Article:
Craven’s Antique and Book Emporium had been, before it was a repository for the old and eclectic, a hotel. Not an entire hotel, a restaurant and lobby and several smallish rooms along a balcony overlooking the main lobby that were really only fit for single travelers who didn’t mind the smallish beds, the lack of windows and the constant noise coming from the bar downstairs. It had been, carefully not the right word, converted into a thrift shop after being sold to the owner before Richard Craven had bought it, and the beds had been dislodged, the cooking equipment sold and several walls demolished and doors boarded over leaving only the front and back exits. Unless you wanted to count the side door that led into the walled in courtyard, which was really only used by employees over the years as a place to eat, read or do other activities too illicit for the main office from which it was accessed.
The large front lobby housed most of the books and antiquey things that the general public was most interested in. Used, dusty, leather bound items mixed in with stacks and stacks of trade paperbacks, sometimes two deep on the shelves. Trinkets and baubles and interesting art and statues and dollhouses and furniture and old, dusty smelling fabrics all tucked into bins and shelves and hanging from hook lined walls. The original bar delineated the customer area from Craven’s workshop area and served as a place for cash exchanges on an old register that still made satisfying “ding” noises and reciepts were hand written on carbon paper instead of being printed by a computerized system. They didn’t take credit cards, but Craven was notorious for taking trades and no one reallyh knew how he could afford to pay his employees over the years since on paper it seemed that the shop wasn’t really producing large amounts of income. That wasn’t a problem since most knew that Craven was wealthy enough after a “windfall” of some sort in his early 20s and since he had no children of his own, he tended to lavish ridiculously good pay on his employees. That wasn’t enought to keep some of them around. The store was odd, quiet at best, the customers sometimes more strange than the wares and Craven himself was such a bizarre old man that keeping anyone around had proved a problem from about 1979 on. No one stayed more than a few months. Not until Kitty. She hated the name Kitty and really only let old man Craven get away with it. It felt like a little girl’s name, not the name of a nearly 26 year old, college educated woman. But he found it adorable, despite her repeated insistence that he call her Kathy or even Kat. In return for this slight, however, he was a kind employer, let her take long vacations twice a year without docking her pay and she was content in the old, strange store with it’s funny customers and odd employer.
Now standing with her hand in the proverbial cookie jar, she regretted not waiting until the little man in the canvas coat and ridiculous hat had left the store before going about her curiosity fulfilling, slightly off limits, mission. If he did indeed know Mr. Craven, he would report it back. She wasn’t sure that even her 6 years of continuing devotion to the old man and the store would be enough to save her from the repressions of opening the cases and getting into the books that he was insistent were off limits. The little man was looking at her with a funny gleam in his eye. Like he was sizing her up, trying to decide whether or not she was really all that bright. She’d seen that look before. She was fully aware that she looked more like a child or a doll to most other adults. She was petite and her cheeks were always a bit to rosy and her eyes a bit too bright. She was dressed in a simple gray wool skirt and white button down shirt, and her hair was tied with a red ribbon, which she was regretting since it added to the overall impression that she was, perhaps, not as old or bright as she knew deep down she was.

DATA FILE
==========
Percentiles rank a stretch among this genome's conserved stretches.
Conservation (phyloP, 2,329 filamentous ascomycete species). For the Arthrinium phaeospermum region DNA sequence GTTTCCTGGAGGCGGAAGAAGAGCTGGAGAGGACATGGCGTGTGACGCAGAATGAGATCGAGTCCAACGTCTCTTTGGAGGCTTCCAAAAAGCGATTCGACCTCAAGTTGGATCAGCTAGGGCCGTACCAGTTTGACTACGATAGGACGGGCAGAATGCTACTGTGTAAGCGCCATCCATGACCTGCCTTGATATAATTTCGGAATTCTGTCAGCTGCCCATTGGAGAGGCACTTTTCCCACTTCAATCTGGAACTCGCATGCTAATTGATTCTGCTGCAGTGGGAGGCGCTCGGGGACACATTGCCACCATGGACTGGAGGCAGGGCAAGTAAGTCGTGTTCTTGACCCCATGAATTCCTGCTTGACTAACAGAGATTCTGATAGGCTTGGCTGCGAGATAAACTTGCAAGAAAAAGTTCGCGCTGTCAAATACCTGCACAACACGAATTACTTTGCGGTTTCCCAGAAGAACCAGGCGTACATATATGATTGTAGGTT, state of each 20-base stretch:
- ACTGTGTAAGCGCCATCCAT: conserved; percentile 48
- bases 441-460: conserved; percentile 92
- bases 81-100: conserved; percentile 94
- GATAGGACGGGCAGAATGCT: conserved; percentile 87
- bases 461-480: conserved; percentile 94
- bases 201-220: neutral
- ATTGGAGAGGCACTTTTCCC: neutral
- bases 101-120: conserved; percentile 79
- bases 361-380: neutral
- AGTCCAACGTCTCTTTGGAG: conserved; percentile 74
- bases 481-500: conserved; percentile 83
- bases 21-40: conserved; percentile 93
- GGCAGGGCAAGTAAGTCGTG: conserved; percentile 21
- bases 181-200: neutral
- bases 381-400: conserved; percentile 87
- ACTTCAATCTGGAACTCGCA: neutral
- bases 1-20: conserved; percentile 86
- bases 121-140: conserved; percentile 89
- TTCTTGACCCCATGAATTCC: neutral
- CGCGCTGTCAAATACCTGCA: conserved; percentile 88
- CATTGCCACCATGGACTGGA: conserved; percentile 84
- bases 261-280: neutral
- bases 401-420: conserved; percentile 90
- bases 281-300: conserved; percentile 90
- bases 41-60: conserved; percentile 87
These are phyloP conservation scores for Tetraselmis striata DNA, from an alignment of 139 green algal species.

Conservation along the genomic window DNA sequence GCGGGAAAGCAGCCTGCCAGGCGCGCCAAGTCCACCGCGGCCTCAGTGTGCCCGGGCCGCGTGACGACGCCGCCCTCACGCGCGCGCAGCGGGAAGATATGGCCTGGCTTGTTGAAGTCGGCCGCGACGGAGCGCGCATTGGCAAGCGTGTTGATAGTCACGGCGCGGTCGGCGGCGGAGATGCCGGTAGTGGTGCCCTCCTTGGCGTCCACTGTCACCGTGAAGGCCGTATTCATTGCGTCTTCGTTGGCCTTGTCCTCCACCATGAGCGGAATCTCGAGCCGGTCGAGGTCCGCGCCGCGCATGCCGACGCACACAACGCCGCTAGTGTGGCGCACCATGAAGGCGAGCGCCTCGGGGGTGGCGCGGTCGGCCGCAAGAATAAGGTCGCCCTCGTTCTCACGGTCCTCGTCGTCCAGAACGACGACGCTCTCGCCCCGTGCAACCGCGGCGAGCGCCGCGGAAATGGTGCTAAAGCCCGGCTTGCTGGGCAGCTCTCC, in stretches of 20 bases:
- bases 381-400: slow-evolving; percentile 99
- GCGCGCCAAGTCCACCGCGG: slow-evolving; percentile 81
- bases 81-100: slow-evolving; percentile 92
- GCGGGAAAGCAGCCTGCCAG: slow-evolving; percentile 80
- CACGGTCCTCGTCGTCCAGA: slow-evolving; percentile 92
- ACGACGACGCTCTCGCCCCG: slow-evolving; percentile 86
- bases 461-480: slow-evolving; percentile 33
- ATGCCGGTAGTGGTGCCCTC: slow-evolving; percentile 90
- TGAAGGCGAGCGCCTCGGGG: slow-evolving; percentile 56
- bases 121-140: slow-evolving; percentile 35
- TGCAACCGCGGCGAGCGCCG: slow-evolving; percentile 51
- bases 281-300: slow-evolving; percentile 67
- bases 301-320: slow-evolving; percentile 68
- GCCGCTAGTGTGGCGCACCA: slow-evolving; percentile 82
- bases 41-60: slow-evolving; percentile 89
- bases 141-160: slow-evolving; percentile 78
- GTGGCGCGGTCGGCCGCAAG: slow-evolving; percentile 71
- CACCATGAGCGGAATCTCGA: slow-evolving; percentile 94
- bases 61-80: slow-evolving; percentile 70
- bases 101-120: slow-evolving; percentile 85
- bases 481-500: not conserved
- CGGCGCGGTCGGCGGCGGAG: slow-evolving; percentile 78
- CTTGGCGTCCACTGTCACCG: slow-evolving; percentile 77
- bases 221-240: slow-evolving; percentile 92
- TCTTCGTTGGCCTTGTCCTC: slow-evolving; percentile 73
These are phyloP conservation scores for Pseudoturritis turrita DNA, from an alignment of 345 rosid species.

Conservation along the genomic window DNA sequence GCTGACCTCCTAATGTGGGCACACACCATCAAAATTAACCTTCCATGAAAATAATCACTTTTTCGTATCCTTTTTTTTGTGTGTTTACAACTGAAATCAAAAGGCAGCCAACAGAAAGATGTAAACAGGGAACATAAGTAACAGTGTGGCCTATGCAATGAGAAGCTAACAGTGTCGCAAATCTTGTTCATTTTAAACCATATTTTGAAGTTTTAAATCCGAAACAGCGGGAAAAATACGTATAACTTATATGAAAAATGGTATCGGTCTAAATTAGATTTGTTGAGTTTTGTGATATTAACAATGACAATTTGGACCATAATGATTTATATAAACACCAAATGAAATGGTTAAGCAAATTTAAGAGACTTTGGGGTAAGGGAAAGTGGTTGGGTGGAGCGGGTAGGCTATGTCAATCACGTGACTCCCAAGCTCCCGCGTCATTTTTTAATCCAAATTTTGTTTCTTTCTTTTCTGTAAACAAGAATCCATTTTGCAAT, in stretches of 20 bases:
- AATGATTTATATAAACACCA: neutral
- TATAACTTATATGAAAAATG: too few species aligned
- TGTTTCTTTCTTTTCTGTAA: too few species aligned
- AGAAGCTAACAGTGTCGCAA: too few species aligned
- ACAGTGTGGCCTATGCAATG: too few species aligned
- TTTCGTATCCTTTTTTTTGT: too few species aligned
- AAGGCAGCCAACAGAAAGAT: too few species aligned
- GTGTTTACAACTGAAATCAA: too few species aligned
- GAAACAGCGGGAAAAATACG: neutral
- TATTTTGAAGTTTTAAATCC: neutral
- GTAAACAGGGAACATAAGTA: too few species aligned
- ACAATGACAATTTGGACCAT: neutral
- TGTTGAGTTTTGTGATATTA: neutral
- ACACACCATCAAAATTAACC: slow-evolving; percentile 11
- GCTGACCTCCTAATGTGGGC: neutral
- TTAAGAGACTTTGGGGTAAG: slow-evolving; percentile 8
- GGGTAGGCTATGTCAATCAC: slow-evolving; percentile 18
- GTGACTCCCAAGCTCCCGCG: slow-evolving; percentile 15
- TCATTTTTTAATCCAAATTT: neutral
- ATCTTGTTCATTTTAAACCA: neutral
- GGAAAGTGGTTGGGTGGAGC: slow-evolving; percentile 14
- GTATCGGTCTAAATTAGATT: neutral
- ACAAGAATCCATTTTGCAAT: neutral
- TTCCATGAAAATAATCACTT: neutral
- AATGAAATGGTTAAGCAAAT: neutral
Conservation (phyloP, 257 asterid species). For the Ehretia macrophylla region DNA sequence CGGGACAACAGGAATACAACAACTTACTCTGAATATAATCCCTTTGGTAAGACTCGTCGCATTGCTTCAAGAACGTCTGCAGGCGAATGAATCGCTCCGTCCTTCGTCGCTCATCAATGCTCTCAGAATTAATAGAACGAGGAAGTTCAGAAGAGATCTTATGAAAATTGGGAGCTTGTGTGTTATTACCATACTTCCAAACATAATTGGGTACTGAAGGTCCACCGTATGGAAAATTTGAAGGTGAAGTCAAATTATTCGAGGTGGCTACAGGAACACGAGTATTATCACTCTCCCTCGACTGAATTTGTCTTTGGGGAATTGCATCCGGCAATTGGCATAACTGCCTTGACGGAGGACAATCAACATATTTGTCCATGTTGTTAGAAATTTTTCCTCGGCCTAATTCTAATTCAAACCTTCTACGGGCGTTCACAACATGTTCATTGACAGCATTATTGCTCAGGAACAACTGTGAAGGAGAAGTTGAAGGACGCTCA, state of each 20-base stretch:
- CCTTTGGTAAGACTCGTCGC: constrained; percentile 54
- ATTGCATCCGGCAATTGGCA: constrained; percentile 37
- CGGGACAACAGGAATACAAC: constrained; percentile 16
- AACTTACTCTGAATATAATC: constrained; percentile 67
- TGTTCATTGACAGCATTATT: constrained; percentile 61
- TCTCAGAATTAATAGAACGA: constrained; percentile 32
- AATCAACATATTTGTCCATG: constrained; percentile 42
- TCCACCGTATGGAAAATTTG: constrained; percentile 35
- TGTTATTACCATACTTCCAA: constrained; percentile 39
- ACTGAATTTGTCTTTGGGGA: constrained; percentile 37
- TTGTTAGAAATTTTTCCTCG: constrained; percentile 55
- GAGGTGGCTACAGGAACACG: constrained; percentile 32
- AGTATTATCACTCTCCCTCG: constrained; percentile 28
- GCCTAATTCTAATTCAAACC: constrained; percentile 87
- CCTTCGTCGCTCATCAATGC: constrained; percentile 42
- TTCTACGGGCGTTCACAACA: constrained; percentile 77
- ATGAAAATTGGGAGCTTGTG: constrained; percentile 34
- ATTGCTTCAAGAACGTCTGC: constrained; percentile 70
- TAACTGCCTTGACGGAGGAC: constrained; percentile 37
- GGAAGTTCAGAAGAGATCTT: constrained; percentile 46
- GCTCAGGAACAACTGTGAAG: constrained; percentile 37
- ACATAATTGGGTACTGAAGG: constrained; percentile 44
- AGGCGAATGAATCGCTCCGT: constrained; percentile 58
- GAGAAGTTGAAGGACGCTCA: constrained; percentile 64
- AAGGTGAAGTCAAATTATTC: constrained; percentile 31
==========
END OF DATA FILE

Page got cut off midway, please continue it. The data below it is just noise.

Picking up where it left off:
A sudden movement caught both their attentions; Mr. Boppyface, the store cat, had jumped down from a shelf and landed smack into the open case. This just kept getting worse. Kitty heaved a large sigh and began to reach for the crabby, squash faced, orange ball of mean, but the little man scrambled forward at the same time and as she scooped the cat into her arms, he was startled, scratched her forearm drawing beads of blood and bolted away into the stacks. Everything happened very, very quickly after that and when she would look back, Kitty would wish very much that she had never gone upstairs that day. She would, in fact, wish she had never gone into the store at all that morning. Actually, when she would think of it later, she would often wish she had never, ever ripped out the ad asking for a steady employee with no dust allergies and a reliable form of transportation from the local newspaper that six years earlier, and that she had, instead, gone to work with her friend in the local diner. Certainly the hazards there would not include books that opened and hissed when a spattering of blood hit their cover. As it were, at this moment, she did indeed work at Craven’s. And the book was indeed hissing in her general direction. Yes, hissing.